Seth Thomas (1785-1859), American pioneer clock manufacturer and industrialist. Thomas was the first in the United States to mass-produce clocks, thus becoming a pioneer of mass-production techniques.

SETH THOMAS CLOCKS

The name Seth Thomas is symbolic of value and excellence of craft, as a result of the variety of sophisticated styles it has produced since 1813. As the longest established clock maker in the United States (nearly 200 years), Seth Thomas is recognized as one of the most respected brands of clocks in the world. 

Thomas was born in Wolcott, Connecticut in 1785. He was apprenticed as a carpenter and joiner, and worked building houses and barns. He started in the clock business in 1807, working for clockmaker Eli Terry. Thomas formed a clock-making partnership in Plymouth, Connecticut with Eli Terry and Silas Hoadley as Terry, Thomas & Hoadley.

In 1810, he bought Terry’s clock business, making tall clocks with wooden movements, though he chose to sell his partnership in 1812, moving in 1813 to Plymouth Hollow, Connecticut, where he set up a factory to make metal-movement clocks. In 1817, he added shelf and mantel clocks. By the mid-1840s, he changed over to brass from wooden movements. He made the clock that is used in Fireman’s Hall.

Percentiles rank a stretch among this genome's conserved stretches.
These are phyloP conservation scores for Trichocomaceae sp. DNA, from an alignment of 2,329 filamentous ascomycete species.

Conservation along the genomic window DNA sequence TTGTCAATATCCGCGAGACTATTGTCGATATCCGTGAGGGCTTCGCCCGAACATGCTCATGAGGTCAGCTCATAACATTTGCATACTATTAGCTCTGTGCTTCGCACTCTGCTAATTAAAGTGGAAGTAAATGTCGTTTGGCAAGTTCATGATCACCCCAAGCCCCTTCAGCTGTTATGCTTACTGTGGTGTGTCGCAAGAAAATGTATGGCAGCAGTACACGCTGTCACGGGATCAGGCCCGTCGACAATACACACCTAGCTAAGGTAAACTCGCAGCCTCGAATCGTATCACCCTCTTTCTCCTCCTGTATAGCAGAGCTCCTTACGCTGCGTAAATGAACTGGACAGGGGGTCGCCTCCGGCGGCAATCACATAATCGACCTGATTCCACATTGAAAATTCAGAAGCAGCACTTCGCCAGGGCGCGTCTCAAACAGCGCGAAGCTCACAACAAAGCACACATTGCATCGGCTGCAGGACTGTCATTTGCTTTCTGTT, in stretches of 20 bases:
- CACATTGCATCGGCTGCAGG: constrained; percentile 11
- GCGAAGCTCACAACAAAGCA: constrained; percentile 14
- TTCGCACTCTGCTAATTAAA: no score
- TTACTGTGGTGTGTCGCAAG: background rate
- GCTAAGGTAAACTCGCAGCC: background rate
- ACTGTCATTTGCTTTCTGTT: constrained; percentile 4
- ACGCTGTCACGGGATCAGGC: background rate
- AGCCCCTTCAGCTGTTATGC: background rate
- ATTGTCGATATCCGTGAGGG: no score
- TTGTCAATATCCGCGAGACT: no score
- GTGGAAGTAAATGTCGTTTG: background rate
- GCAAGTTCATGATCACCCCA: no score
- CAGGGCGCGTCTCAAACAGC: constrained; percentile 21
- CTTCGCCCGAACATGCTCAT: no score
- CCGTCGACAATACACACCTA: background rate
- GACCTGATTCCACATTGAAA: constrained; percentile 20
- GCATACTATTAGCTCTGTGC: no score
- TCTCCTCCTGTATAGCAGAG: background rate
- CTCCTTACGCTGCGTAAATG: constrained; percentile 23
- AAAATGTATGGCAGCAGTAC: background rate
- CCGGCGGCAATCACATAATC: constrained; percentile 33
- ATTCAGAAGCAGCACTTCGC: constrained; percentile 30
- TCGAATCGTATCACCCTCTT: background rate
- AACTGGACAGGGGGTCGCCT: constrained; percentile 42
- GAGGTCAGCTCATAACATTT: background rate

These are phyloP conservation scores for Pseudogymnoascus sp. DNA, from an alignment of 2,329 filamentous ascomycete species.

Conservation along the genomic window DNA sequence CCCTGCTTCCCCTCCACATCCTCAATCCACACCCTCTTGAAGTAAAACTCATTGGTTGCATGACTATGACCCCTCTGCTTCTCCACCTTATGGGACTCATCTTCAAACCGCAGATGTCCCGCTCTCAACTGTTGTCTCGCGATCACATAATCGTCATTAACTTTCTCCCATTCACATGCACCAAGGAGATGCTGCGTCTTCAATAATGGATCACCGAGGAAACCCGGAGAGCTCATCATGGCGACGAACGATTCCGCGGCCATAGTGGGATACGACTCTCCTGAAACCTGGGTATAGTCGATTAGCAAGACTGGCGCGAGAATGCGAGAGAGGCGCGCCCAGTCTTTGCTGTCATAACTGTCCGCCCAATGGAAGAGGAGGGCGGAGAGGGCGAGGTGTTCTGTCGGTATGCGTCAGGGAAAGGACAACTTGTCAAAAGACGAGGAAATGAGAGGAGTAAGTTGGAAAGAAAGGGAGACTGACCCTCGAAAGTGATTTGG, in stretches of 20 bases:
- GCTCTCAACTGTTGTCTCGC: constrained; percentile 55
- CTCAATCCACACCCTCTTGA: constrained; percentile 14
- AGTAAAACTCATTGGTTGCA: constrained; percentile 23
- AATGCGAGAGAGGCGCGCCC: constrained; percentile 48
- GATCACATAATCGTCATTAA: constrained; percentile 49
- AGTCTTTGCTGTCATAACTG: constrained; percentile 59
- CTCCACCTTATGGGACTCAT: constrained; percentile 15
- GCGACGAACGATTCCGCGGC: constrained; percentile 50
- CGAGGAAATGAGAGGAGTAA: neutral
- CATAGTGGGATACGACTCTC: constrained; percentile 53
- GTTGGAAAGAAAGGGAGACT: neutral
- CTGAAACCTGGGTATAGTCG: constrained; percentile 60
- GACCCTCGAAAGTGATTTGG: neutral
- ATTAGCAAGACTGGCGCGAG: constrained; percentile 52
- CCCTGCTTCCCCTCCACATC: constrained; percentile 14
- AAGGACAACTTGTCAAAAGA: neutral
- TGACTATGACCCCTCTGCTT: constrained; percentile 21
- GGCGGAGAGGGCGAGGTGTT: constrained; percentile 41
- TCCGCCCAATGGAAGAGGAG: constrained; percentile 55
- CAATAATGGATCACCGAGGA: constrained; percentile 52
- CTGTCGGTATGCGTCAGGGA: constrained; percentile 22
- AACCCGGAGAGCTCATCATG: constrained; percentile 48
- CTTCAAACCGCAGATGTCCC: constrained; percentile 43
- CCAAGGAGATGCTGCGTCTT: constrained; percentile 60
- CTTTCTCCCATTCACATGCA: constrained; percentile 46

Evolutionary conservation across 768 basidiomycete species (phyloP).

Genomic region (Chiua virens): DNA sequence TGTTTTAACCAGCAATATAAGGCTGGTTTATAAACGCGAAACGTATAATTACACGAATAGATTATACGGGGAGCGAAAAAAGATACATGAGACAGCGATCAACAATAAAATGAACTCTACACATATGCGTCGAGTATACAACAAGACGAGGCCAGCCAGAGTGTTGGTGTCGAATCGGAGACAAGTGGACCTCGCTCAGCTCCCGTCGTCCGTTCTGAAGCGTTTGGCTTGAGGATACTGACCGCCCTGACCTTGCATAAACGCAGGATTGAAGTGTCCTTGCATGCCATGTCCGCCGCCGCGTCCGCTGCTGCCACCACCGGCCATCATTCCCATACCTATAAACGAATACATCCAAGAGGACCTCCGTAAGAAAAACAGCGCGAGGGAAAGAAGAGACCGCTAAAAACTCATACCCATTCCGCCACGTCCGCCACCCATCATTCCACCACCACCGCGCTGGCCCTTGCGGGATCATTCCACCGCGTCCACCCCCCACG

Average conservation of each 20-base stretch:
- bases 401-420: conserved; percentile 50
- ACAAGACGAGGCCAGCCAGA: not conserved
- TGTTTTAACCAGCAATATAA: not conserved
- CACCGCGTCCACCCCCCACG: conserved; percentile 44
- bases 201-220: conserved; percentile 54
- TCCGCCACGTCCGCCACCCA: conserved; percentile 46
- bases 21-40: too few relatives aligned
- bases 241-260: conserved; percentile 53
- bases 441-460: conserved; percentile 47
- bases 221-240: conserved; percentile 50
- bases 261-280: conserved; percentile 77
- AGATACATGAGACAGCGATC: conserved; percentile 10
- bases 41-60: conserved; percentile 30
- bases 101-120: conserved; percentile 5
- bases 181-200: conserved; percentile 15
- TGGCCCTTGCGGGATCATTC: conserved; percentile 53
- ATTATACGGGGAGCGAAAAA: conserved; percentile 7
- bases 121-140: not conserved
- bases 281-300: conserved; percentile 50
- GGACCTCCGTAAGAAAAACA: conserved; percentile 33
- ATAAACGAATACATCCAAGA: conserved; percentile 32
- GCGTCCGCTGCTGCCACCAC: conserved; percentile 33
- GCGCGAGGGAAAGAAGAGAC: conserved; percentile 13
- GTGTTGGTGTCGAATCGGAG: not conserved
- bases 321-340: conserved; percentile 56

During its early years, Seth Thomas quickly gained an impeccable reputation for producing the masterfully crafted grandfather clocks. Soon after, the company was also known for designing and producing some of the country’s most renowned tower clocks, including the tower clock at Grand Central Station in New York.

THE TOWN OF THOMASTON
Thomas died on January 29, 1859, Plymouth, Connecticut, and is interred at Hillside Cemetery in Thomaston, Connecticut. In 1875, the town was renamed Thomaston in Thomas’ memory. The company was then taken over by his son, Aaron, who added many styles and improvements after his father’s death.

In January of 2009, the Seth Thomas company closed and is no longer in operation. Oh, but what a legacy!

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The Seth Thomas Case Factory in Thomaston, Connecticut 1885 - 300,000 sq. feet!